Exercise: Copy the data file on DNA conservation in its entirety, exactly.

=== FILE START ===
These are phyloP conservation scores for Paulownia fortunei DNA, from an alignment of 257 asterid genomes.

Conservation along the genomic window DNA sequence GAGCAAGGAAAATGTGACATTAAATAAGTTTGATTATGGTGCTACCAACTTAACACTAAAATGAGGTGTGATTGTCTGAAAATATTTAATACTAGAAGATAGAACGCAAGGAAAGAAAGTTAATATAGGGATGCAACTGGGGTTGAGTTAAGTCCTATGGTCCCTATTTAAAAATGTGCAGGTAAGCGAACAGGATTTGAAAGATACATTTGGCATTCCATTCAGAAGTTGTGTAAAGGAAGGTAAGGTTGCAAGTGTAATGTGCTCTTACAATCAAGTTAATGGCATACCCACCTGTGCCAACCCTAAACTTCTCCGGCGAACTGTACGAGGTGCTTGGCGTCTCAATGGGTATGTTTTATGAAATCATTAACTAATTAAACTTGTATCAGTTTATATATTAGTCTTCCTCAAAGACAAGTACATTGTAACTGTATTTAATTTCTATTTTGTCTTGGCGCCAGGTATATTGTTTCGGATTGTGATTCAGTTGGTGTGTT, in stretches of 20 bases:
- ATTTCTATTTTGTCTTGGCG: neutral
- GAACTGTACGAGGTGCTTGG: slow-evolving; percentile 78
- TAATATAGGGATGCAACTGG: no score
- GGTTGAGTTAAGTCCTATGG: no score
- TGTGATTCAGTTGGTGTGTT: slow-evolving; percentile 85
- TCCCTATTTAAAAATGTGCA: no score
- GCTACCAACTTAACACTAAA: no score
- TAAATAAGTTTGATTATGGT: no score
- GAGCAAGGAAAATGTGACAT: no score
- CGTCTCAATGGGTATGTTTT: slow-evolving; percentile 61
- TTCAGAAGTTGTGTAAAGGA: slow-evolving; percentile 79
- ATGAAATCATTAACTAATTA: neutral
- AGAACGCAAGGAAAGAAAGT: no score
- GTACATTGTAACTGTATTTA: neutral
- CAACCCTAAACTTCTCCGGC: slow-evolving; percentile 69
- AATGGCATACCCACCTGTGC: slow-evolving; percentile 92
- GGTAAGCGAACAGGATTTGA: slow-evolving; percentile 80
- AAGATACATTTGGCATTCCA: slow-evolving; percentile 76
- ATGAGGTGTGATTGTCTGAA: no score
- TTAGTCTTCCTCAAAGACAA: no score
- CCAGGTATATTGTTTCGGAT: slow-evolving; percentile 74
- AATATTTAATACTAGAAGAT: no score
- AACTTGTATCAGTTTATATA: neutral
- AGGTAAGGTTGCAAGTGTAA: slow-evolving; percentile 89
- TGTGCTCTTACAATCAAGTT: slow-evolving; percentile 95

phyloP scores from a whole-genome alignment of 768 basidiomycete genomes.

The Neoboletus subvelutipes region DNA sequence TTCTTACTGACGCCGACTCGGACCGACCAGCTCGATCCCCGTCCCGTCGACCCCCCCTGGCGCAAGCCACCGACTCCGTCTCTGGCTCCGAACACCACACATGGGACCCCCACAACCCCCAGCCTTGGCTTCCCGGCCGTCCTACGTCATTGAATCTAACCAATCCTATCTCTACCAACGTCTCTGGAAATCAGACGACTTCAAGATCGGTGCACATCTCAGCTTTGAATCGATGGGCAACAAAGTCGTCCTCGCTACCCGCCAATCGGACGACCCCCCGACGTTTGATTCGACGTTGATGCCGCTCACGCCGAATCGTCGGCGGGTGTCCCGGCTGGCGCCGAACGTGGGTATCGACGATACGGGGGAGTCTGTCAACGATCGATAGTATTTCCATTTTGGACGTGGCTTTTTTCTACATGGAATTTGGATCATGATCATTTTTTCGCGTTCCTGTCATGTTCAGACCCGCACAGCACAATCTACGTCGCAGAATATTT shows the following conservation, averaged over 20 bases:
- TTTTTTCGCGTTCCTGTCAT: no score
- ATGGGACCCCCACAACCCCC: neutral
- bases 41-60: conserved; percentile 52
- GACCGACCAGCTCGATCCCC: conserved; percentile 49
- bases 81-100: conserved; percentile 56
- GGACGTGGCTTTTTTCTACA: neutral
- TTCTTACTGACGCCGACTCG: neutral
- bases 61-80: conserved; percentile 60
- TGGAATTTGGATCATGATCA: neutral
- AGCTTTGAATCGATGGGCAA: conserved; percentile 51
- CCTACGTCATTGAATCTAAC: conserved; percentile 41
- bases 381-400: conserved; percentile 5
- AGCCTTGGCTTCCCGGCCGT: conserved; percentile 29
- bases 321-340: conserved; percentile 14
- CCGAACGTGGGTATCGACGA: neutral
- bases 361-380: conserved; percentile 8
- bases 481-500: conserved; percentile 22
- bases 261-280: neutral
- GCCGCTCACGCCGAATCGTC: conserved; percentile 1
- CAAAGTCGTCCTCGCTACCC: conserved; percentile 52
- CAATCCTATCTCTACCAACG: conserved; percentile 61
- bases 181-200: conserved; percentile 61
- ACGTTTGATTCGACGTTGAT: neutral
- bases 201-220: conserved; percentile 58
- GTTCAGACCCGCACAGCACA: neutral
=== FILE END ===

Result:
These are phyloP conservation scores for Paulownia fortunei DNA, from an alignment of 257 asterid genomes.

Conservation along the genomic window DNA sequence GAGCAAGGAAAATGTGACATTAAATAAGTTTGATTATGGTGCTACCAACTTAACACTAAAATGAGGTGTGATTGTCTGAAAATATTTAATACTAGAAGATAGAACGCAAGGAAAGAAAGTTAATATAGGGATGCAACTGGGGTTGAGTTAAGTCCTATGGTCCCTATTTAAAAATGTGCAGGTAAGCGAACAGGATTTGAAAGATACATTTGGCATTCCATTCAGAAGTTGTGTAAAGGAAGGTAAGGTTGCAAGTGTAATGTGCTCTTACAATCAAGTTAATGGCATACCCACCTGTGCCAACCCTAAACTTCTCCGGCGAACTGTACGAGGTGCTTGGCGTCTCAATGGGTATGTTTTATGAAATCATTAACTAATTAAACTTGTATCAGTTTATATATTAGTCTTCCTCAAAGACAAGTACATTGTAACTGTATTTAATTTCTATTTTGTCTTGGCGCCAGGTATATTGTTTCGGATTGTGATTCAGTTGGTGTGTT, in stretches of 20 bases:
- ATTTCTATTTTGTCTTGGCG: neutral
- GAACTGTACGAGGTGCTTGG: slow-evolving; percentile 78
- TAATATAGGGATGCAACTGG: no score
- GGTTGAGTTAAGTCCTATGG: no score
- TGTGATTCAGTTGGTGTGTT: slow-evolving; percentile 85
- TCCCTATTTAAAAATGTGCA: no score
- GCTACCAACTTAACACTAAA: no score
- TAAATAAGTTTGATTATGGT: no score
- GAGCAAGGAAAATGTGACAT: no score
- CGTCTCAATGGGTATGTTTT: slow-evolving; percentile 61
- TTCAGAAGTTGTGTAAAGGA: slow-evolving; percentile 79
- ATGAAATCATTAACTAATTA: neutral
- AGAACGCAAGGAAAGAAAGT: no score
- GTACATTGTAACTGTATTTA: neutral
- CAACCCTAAACTTCTCCGGC: slow-evolving; percentile 69
- AATGGCATACCCACCTGTGC: slow-evolving; percentile 92
- GGTAAGCGAACAGGATTTGA: slow-evolving; percentile 80
- AAGATACATTTGGCATTCCA: slow-evolving; percentile 76
- ATGAGGTGTGATTGTCTGAA: no score
- TTAGTCTTCCTCAAAGACAA: no score
- CCAGGTATATTGTTTCGGAT: slow-evolving; percentile 74
- AATATTTAATACTAGAAGAT: no score
- AACTTGTATCAGTTTATATA: neutral
- AGGTAAGGTTGCAAGTGTAA: slow-evolving; percentile 89
- TGTGCTCTTACAATCAAGTT: slow-evolving; percentile 95

phyloP scores from a whole-genome alignment of 768 basidiomycete genomes.

The Neoboletus subvelutipes region DNA sequence TTCTTACTGACGCCGACTCGGACCGACCAGCTCGATCCCCGTCCCGTCGACCCCCCCTGGCGCAAGCCACCGACTCCGTCTCTGGCTCCGAACACCACACATGGGACCCCCACAACCCCCAGCCTTGGCTTCCCGGCCGTCCTACGTCATTGAATCTAACCAATCCTATCTCTACCAACGTCTCTGGAAATCAGACGACTTCAAGATCGGTGCACATCTCAGCTTTGAATCGATGGGCAACAAAGTCGTCCTCGCTACCCGCCAATCGGACGACCCCCCGACGTTTGATTCGACGTTGATGCCGCTCACGCCGAATCGTCGGCGGGTGTCCCGGCTGGCGCCGAACGTGGGTATCGACGATACGGGGGAGTCTGTCAACGATCGATAGTATTTCCATTTTGGACGTGGCTTTTTTCTACATGGAATTTGGATCATGATCATTTTTTCGCGTTCCTGTCATGTTCAGACCCGCACAGCACAATCTACGTCGCAGAATATTT shows the following conservation, averaged over 20 bases:
- TTTTTTCGCGTTCCTGTCAT: no score
- ATGGGACCCCCACAACCCCC: neutral
- bases 41-60: conserved; percentile 52
- GACCGACCAGCTCGATCCCC: conserved; percentile 49
- bases 81-100: conserved; percentile 56
- GGACGTGGCTTTTTTCTACA: neutral
- TTCTTACTGACGCCGACTCG: neutral
- bases 61-80: conserved; percentile 60
- TGGAATTTGGATCATGATCA: neutral
- AGCTTTGAATCGATGGGCAA: conserved; percentile 51
- CCTACGTCATTGAATCTAAC: conserved; percentile 41
- bases 381-400: conserved; percentile 5
- AGCCTTGGCTTCCCGGCCGT: conserved; percentile 29
- bases 321-340: conserved; percentile 14
- CCGAACGTGGGTATCGACGA: neutral
- bases 361-380: conserved; percentile 8
- bases 481-500: conserved; percentile 22
- bases 261-280: neutral
- GCCGCTCACGCCGAATCGTC: conserved; percentile 1
- CAAAGTCGTCCTCGCTACCC: conserved; percentile 52
- CAATCCTATCTCTACCAACG: conserved; percentile 61
- bases 181-200: conserved; percentile 61
- ACGTTTGATTCGACGTTGAT: neutral
- bases 201-220: conserved; percentile 58
- GTTCAGACCCGCACAGCACA: neutral